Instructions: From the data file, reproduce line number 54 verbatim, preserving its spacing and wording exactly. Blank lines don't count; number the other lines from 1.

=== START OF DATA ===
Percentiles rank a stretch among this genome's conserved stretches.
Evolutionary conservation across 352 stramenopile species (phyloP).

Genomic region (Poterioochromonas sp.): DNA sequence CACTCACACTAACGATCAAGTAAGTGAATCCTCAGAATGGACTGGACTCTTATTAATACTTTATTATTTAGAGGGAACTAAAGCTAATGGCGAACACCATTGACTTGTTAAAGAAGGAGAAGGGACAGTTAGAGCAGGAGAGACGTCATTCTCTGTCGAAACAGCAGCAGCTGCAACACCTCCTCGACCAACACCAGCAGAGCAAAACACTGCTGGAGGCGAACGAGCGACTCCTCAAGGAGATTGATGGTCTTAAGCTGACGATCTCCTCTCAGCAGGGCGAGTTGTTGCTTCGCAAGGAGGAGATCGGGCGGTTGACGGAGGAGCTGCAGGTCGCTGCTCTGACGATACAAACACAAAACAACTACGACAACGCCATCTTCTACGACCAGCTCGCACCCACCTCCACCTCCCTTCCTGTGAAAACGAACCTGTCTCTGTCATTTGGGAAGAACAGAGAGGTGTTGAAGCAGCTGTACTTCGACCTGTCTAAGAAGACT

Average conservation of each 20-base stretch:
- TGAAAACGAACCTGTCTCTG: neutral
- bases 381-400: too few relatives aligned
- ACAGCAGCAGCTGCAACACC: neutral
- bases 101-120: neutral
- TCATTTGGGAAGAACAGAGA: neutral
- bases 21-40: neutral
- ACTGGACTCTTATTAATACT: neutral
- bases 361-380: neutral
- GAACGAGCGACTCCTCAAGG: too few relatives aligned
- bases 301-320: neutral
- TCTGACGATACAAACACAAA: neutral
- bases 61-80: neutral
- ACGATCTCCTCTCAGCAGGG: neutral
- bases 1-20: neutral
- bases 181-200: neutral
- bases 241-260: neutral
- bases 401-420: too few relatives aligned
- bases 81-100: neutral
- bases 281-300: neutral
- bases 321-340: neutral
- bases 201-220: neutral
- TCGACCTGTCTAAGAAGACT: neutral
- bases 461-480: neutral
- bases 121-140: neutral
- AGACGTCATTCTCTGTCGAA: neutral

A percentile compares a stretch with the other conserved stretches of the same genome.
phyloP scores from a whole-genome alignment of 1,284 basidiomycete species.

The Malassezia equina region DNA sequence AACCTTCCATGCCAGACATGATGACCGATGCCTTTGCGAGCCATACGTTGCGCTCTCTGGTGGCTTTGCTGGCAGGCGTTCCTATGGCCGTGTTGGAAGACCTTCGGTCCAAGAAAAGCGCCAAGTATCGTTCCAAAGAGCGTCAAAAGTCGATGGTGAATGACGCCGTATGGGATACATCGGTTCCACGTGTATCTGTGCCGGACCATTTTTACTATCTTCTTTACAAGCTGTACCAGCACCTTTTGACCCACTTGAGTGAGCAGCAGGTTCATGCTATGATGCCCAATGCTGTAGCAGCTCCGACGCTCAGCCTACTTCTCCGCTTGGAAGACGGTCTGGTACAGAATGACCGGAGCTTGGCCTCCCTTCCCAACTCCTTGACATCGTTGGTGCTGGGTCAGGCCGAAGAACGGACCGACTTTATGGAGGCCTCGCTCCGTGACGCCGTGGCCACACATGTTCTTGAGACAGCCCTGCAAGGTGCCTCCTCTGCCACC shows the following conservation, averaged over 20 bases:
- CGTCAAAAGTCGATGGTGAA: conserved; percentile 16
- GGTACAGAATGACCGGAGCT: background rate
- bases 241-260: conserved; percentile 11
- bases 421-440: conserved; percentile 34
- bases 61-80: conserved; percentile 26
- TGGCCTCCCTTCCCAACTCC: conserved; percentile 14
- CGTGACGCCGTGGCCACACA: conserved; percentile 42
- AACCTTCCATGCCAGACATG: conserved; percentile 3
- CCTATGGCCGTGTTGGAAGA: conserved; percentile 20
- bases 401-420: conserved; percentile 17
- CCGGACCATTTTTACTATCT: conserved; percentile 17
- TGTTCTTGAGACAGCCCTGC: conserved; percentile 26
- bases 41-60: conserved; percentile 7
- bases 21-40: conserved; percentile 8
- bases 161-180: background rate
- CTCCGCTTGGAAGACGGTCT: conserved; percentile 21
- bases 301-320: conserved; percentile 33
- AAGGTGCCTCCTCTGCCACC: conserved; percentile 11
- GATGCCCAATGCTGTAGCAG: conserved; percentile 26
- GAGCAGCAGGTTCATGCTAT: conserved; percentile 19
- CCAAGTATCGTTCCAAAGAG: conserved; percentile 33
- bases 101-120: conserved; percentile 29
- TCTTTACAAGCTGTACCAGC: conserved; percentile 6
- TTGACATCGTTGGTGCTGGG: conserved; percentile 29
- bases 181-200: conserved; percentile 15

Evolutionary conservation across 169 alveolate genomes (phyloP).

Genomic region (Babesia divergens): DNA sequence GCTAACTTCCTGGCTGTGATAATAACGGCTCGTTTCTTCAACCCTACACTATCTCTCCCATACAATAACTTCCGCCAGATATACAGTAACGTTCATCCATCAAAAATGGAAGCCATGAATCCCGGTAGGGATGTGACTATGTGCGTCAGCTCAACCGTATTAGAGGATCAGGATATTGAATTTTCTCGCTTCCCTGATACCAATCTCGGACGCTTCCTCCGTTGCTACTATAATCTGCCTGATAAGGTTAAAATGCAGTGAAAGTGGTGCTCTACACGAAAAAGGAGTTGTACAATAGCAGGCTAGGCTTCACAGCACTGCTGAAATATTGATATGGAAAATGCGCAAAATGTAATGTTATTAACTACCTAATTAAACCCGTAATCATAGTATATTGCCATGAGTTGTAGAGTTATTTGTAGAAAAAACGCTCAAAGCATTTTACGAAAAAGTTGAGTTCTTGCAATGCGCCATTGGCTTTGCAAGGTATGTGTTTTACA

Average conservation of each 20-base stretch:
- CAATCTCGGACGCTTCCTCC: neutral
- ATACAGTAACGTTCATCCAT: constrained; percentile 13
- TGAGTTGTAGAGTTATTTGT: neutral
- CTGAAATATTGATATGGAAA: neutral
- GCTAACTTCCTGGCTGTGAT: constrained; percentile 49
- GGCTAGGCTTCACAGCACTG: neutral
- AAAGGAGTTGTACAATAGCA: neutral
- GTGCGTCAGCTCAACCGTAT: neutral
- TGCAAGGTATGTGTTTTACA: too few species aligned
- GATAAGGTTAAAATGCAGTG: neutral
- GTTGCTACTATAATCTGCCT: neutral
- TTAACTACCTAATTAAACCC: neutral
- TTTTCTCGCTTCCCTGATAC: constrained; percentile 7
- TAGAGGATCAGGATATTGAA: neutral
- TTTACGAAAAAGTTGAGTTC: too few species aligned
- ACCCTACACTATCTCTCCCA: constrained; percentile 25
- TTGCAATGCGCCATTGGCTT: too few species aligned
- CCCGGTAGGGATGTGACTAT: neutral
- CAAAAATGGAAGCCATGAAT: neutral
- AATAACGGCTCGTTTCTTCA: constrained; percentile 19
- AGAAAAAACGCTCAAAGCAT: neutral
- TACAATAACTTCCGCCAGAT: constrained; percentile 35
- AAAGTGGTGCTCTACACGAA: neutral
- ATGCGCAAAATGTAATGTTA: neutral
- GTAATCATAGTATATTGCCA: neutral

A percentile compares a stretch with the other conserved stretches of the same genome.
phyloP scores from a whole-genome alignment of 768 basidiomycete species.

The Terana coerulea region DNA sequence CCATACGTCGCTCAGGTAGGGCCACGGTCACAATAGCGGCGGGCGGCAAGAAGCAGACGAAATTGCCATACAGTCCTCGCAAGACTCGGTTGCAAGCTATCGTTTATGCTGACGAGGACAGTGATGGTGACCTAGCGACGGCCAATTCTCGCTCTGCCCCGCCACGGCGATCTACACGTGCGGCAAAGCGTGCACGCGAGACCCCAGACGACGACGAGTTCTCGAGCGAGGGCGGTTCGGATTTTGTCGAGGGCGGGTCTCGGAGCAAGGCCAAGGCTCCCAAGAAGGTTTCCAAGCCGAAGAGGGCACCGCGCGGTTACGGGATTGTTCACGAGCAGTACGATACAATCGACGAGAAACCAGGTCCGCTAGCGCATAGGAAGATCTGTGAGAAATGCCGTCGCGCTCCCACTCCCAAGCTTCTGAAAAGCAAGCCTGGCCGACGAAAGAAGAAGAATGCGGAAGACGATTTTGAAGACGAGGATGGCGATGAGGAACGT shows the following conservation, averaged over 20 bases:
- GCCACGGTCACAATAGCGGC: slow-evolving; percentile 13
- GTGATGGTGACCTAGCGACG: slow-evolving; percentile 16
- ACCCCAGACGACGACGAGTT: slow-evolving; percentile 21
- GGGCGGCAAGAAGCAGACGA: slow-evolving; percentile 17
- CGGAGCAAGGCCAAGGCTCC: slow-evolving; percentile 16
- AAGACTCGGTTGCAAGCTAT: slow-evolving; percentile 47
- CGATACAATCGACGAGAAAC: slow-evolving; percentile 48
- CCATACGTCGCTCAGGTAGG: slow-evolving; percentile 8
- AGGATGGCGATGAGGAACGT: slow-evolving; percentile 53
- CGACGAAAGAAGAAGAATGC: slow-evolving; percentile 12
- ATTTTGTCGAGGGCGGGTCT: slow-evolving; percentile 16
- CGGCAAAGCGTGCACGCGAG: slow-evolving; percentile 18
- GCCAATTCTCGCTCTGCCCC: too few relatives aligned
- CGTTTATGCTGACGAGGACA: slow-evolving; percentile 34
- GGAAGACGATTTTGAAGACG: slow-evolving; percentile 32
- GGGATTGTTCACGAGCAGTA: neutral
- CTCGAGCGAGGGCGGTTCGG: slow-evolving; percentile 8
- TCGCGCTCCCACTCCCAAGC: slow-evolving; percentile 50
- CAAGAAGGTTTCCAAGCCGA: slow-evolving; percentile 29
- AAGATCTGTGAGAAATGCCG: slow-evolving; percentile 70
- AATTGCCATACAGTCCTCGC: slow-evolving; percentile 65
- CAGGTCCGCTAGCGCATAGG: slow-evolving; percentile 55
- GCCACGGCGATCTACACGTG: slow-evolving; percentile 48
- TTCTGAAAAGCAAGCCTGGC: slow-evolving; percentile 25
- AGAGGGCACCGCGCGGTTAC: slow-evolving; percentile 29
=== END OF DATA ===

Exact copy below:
- bases 101-120: conserved; percentile 29